The Power and Peril of Stories

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Fictive language is nothing new to us. Humans have been telling stories ever since we developed a voice box. In fact, the voice box may have developed partly because of the urge to express this unique ability of the human brain – that of symbolic thought.

At the heart of a good story lies the emotional connection. When we connect to a story, we begin to play it in our minds like a movie. We start substituting characters we know and situations we can relate to. It impacts us at an emotional level and stays in our memories.

Have you ever tried to recall a story you read – what do you remember of it? It is likely the characters, the emotions and perhaps a line or two – the really short and meaningful ones. That is what story does to us – it stays in our minds with a message and an emotion attached that replays itself every time we are in a situation that reminds us of the story in some way.

As a little kid, I have the fondest memories of my grandmother telling me bedtime stories of my own childhood as I dozed off every night into dreams of being showered with sweet love and unbridled powers. I remember the warmth and influence of those stories, they made me feel capable, confident and strong. And they never left me.

Although bedtime stories are sadly being engulfed in the throttle of the fast-paced times we live in, we still continue to tell stories, to others, but mostly to ourselves. It is the one conversation we will continue until the day we die, the voice in our heads that constantly tells us what we did right, what we did wrong, why someone behaved the way they did, how we got to do what we did and what we didn’t.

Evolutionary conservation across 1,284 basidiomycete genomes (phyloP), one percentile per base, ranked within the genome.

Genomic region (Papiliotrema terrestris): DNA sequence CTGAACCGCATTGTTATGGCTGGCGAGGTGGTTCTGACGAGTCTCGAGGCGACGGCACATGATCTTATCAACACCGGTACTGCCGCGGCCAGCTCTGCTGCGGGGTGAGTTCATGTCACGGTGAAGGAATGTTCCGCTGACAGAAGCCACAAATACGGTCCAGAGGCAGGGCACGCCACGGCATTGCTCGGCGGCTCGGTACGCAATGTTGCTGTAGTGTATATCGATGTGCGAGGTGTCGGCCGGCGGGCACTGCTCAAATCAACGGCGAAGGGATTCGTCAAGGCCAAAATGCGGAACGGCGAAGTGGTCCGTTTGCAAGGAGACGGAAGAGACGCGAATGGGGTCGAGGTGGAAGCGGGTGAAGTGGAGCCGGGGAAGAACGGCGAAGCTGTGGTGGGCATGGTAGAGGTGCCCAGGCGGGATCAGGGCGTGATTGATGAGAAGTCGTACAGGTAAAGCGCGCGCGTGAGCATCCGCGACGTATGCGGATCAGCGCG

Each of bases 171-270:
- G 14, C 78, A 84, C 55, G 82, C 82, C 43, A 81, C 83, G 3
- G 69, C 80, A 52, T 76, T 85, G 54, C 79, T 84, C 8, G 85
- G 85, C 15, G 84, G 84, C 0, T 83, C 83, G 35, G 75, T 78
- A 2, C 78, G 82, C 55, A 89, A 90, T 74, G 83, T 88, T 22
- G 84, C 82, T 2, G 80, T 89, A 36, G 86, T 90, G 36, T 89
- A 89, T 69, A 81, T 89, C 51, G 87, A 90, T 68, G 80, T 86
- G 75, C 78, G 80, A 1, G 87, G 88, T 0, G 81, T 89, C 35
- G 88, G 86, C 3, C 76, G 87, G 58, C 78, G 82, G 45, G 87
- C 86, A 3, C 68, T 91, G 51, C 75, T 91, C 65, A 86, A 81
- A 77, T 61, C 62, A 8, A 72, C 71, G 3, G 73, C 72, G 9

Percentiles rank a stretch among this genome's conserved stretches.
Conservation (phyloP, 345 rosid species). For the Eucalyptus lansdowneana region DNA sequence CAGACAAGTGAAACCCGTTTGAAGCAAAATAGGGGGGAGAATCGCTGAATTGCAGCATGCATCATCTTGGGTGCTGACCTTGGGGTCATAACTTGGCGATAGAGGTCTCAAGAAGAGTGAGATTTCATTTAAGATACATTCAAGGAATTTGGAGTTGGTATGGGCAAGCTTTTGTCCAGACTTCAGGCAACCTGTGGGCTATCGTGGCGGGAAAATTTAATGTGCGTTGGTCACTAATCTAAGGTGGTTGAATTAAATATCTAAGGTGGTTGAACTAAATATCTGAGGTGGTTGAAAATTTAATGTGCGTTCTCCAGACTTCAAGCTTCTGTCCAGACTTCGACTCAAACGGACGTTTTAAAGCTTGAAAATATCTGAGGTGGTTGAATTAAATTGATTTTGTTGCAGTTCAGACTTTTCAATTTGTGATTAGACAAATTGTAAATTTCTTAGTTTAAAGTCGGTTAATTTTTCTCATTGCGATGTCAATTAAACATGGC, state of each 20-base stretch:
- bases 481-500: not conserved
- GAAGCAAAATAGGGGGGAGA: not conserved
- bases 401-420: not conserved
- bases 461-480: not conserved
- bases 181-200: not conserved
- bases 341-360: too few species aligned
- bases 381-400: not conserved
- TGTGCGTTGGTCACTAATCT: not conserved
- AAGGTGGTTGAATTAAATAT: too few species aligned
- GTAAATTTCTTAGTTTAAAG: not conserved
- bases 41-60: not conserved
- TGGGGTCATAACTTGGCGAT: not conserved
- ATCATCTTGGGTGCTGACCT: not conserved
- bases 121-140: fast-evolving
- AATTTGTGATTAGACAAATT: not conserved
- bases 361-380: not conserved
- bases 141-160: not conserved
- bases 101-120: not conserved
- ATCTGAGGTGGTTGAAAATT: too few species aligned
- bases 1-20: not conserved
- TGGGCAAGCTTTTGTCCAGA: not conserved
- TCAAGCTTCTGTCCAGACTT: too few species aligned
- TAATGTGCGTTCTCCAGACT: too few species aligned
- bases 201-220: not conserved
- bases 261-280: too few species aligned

And that is where we can get into trouble. We can all remember times when we have gotten carried away with our imaginations, and believed scenarios that, on further investigation, were purely just that, a figment of our imagination. Why our friend did not show up at the cinema, why the salesperson attended to other customers before us, why we did not get the job we applied for.

There is a reason why countless philosophers and psychologists have warned us of the perils of assuming our perceptions to be reality, my personal favorite being George Bernard Shaw’s quote: “Better keep yourself clean and bright; you are the window through which you must see the world”.

If we listen deeply to these stories we tell ourselves and learn to distinguish reality from perception, the actual from the imagined, we may be able to change many of the self-defeating stories into empowering ones and conquer many of the dreams that we unconsciously allow our internal stories to quash.

 

Now I’d love to hear back from you! Are you aware of the stories you tell yourself? Do they propel you ahead or are they holding you back?

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